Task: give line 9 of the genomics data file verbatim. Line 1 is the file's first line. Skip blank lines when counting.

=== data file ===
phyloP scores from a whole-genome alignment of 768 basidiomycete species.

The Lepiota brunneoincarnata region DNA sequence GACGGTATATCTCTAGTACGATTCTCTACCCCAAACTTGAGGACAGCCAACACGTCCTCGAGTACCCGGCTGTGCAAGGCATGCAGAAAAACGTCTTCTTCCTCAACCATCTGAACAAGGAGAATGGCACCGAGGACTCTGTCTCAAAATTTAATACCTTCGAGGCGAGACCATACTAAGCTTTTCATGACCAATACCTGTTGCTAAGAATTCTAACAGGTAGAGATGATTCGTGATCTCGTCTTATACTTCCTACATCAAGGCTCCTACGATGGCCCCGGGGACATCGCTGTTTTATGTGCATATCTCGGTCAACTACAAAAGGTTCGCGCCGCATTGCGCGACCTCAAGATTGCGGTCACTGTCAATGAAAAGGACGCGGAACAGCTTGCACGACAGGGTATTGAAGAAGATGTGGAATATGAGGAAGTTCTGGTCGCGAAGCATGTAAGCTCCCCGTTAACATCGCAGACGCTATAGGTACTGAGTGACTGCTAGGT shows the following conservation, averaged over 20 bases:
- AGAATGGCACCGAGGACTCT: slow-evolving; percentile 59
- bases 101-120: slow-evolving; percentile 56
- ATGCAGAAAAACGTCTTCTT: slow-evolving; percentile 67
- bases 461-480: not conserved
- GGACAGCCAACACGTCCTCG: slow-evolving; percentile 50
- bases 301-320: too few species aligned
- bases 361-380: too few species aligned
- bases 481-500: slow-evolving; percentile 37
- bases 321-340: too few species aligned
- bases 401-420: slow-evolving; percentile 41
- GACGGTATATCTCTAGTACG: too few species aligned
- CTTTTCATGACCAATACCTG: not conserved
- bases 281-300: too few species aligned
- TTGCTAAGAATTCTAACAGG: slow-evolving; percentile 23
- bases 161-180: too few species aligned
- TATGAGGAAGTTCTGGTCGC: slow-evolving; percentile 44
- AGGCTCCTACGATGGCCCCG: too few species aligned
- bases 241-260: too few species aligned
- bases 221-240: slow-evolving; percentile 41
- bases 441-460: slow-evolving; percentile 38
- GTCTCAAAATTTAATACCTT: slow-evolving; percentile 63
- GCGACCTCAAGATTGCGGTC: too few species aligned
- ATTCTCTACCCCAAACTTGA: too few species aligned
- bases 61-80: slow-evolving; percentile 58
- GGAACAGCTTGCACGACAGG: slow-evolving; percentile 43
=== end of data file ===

- bases 361-380: too few species aligned